Episode 1 - While Victoria deals with her sister's manipulative ways, the popular new Foreign Minister Lord Palmerston (Laurence Fox) causes trouble of his own.

Ah … family. “Victoria and Albert have a volcanic marriage,” Goodwin says. “They’ve had a lot of children very quickly … In Series Three they’re 10 years into their marriage. Some things have settled down very nicely, and some things haven’t.” One partner prefers logic over an emotional response; one likes to work out of the public spotlight, while the other enjoys the crowd and its approval; and each have very different ideas on education and discipline for their children.

A new foreign secretary in Parliament, Lord Palmerston played with tremendous appeal by Laurence Fox, creates his own public and private complications. A crowd pleaser, he’s publically on the side of the French rebels who de-throned Louis Philippe. “He winds Victoria up about despotic rule in Europe and the fact that power should belong with the people,” Fox says. “And one doesn’t know how serious he is about that.”

“He has a very clear idea of protecting Britain’s interests,” Goodwin explains. “At one point he says, ‘Liberty and confusion abroad, peace and stability at home. That’s my motto.’ His feeling is that anything that … destabilizes Europe is to Britain’s advantage.”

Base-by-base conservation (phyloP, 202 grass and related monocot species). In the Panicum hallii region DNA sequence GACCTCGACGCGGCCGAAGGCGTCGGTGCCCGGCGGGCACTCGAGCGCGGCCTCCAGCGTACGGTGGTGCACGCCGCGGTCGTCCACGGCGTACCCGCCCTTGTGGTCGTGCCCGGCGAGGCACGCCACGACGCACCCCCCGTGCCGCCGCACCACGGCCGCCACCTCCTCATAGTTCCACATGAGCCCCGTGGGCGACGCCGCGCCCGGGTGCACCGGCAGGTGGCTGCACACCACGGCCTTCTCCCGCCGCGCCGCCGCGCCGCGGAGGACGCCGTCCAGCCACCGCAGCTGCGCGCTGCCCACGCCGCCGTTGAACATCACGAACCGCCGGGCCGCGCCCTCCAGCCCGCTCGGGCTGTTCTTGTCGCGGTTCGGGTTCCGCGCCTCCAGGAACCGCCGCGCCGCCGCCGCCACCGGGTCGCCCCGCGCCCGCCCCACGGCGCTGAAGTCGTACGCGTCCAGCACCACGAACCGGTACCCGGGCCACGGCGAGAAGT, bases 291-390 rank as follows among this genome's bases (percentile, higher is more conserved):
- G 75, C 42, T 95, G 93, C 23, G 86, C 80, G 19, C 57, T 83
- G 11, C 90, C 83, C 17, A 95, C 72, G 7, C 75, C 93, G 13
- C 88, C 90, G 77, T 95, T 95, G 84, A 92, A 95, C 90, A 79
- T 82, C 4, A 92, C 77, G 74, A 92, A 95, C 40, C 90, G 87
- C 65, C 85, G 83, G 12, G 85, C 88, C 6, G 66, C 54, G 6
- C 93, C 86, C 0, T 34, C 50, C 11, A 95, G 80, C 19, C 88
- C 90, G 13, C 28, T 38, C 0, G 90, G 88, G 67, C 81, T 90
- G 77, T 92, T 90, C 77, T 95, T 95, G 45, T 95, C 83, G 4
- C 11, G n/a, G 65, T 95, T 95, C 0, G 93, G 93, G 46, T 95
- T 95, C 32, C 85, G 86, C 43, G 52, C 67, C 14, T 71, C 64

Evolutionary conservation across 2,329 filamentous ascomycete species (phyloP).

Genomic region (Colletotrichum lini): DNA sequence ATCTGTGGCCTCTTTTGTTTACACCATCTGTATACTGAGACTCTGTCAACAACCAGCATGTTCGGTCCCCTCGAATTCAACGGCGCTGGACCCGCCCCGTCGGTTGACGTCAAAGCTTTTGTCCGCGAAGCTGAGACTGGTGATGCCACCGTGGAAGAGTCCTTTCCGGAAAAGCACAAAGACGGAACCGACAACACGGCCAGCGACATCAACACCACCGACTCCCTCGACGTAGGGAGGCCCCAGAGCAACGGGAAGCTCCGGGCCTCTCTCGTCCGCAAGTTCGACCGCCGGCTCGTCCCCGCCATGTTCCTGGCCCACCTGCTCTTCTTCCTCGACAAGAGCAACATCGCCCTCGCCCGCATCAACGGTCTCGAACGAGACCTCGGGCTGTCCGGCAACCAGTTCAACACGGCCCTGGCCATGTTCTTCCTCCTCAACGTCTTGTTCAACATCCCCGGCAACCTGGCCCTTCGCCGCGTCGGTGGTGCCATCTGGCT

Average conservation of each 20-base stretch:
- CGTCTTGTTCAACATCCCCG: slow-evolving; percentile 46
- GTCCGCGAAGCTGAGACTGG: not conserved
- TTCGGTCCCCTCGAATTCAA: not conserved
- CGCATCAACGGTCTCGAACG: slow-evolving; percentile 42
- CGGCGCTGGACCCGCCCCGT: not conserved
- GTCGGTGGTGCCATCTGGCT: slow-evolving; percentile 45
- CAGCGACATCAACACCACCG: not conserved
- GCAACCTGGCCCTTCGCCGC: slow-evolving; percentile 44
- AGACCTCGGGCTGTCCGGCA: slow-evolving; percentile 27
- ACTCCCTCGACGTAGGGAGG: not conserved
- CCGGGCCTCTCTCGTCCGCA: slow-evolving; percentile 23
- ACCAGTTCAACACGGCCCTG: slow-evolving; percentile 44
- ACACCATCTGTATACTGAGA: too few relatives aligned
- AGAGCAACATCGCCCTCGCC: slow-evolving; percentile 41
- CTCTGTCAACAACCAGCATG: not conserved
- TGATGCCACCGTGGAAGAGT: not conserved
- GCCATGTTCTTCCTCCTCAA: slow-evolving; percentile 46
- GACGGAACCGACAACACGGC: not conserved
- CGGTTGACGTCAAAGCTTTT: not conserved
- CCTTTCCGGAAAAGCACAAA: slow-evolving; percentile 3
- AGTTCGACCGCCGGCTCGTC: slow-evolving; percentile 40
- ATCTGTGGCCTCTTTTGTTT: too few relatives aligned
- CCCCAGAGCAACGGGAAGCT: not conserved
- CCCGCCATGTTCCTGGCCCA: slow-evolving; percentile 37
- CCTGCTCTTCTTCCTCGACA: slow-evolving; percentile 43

Like the scheming Feodora, there’s little controlling Palmerston. He’s a rascal. Politics and personal events mix to dynamic effect throughout Season Three, which continues to emphasize women’s lack of rights and demeaning roles in society, even for the queen.

Episode 4 - The queen's Head Dresser Nancy Skerrett (Nell Hudson) has left service to marry the Head Chef Charles Francatelli (Ferdinand Kingsley) to begin a life of their own just as a deadly cholera epidemic strikes London.

Episode 5 - The royal family visits Ireland after an assassination attempt. Victoria, Albert and their family were greeted warmly although the effects of famine still ravaged the land. As seen in Season 2, Victoria personally persuaded Parliament to provide aid.